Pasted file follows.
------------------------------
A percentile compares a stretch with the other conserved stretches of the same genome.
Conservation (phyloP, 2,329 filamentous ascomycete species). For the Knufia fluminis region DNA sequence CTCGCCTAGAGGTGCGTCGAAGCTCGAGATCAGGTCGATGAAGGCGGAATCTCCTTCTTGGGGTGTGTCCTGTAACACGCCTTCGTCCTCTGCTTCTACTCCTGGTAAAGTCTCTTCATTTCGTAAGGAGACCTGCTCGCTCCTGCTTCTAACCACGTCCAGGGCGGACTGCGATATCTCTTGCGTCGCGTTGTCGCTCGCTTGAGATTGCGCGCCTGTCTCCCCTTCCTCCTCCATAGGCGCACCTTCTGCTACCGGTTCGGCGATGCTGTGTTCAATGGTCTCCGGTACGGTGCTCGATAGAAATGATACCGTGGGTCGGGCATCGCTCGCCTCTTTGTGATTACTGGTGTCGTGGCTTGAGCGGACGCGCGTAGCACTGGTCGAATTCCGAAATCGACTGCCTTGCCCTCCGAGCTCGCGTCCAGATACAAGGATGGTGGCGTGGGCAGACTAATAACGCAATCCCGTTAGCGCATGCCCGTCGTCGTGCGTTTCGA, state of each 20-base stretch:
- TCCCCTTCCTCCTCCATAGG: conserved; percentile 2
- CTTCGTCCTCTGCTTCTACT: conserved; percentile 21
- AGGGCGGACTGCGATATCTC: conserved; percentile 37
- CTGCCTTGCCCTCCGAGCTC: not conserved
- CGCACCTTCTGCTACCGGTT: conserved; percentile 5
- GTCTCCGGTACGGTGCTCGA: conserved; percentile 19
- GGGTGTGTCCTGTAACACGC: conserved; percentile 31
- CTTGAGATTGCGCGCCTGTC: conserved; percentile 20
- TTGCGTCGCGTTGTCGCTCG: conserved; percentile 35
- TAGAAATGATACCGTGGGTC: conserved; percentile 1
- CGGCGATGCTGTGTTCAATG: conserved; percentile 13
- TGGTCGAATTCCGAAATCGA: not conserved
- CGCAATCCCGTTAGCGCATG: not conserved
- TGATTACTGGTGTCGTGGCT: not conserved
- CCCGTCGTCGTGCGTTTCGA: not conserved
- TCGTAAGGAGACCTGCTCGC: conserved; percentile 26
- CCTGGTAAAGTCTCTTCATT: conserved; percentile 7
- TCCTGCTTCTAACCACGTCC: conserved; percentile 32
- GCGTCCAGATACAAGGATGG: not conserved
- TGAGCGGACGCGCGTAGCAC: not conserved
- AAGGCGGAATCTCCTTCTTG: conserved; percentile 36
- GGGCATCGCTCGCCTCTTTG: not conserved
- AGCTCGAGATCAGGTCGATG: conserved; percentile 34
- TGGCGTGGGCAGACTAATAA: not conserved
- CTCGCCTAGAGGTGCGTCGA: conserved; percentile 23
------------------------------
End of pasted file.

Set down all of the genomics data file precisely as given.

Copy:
A percentile compares a stretch with the other conserved stretches of the same genome.
Conservation (phyloP, 2,329 filamentous ascomycete species). For the Knufia fluminis region DNA sequence CTCGCCTAGAGGTGCGTCGAAGCTCGAGATCAGGTCGATGAAGGCGGAATCTCCTTCTTGGGGTGTGTCCTGTAACACGCCTTCGTCCTCTGCTTCTACTCCTGGTAAAGTCTCTTCATTTCGTAAGGAGACCTGCTCGCTCCTGCTTCTAACCACGTCCAGGGCGGACTGCGATATCTCTTGCGTCGCGTTGTCGCTCGCTTGAGATTGCGCGCCTGTCTCCCCTTCCTCCTCCATAGGCGCACCTTCTGCTACCGGTTCGGCGATGCTGTGTTCAATGGTCTCCGGTACGGTGCTCGATAGAAATGATACCGTGGGTCGGGCATCGCTCGCCTCTTTGTGATTACTGGTGTCGTGGCTTGAGCGGACGCGCGTAGCACTGGTCGAATTCCGAAATCGACTGCCTTGCCCTCCGAGCTCGCGTCCAGATACAAGGATGGTGGCGTGGGCAGACTAATAACGCAATCCCGTTAGCGCATGCCCGTCGTCGTGCGTTTCGA, state of each 20-base stretch:
- TCCCCTTCCTCCTCCATAGG: conserved; percentile 2
- CTTCGTCCTCTGCTTCTACT: conserved; percentile 21
- AGGGCGGACTGCGATATCTC: conserved; percentile 37
- CTGCCTTGCCCTCCGAGCTC: not conserved
- CGCACCTTCTGCTACCGGTT: conserved; percentile 5
- GTCTCCGGTACGGTGCTCGA: conserved; percentile 19
- GGGTGTGTCCTGTAACACGC: conserved; percentile 31
- CTTGAGATTGCGCGCCTGTC: conserved; percentile 20
- TTGCGTCGCGTTGTCGCTCG: conserved; percentile 35
- TAGAAATGATACCGTGGGTC: conserved; percentile 1
- CGGCGATGCTGTGTTCAATG: conserved; percentile 13
- TGGTCGAATTCCGAAATCGA: not conserved
- CGCAATCCCGTTAGCGCATG: not conserved
- TGATTACTGGTGTCGTGGCT: not conserved
- CCCGTCGTCGTGCGTTTCGA: not conserved
- TCGTAAGGAGACCTGCTCGC: conserved; percentile 26
- CCTGGTAAAGTCTCTTCATT: conserved; percentile 7
- TCCTGCTTCTAACCACGTCC: conserved; percentile 32
- GCGTCCAGATACAAGGATGG: not conserved
- TGAGCGGACGCGCGTAGCAC: not conserved
- AAGGCGGAATCTCCTTCTTG: conserved; percentile 36
- GGGCATCGCTCGCCTCTTTG: not conserved
- AGCTCGAGATCAGGTCGATG: conserved; percentile 34
- TGGCGTGGGCAGACTAATAA: not conserved
- CTCGCCTAGAGGTGCGTCGA: conserved; percentile 23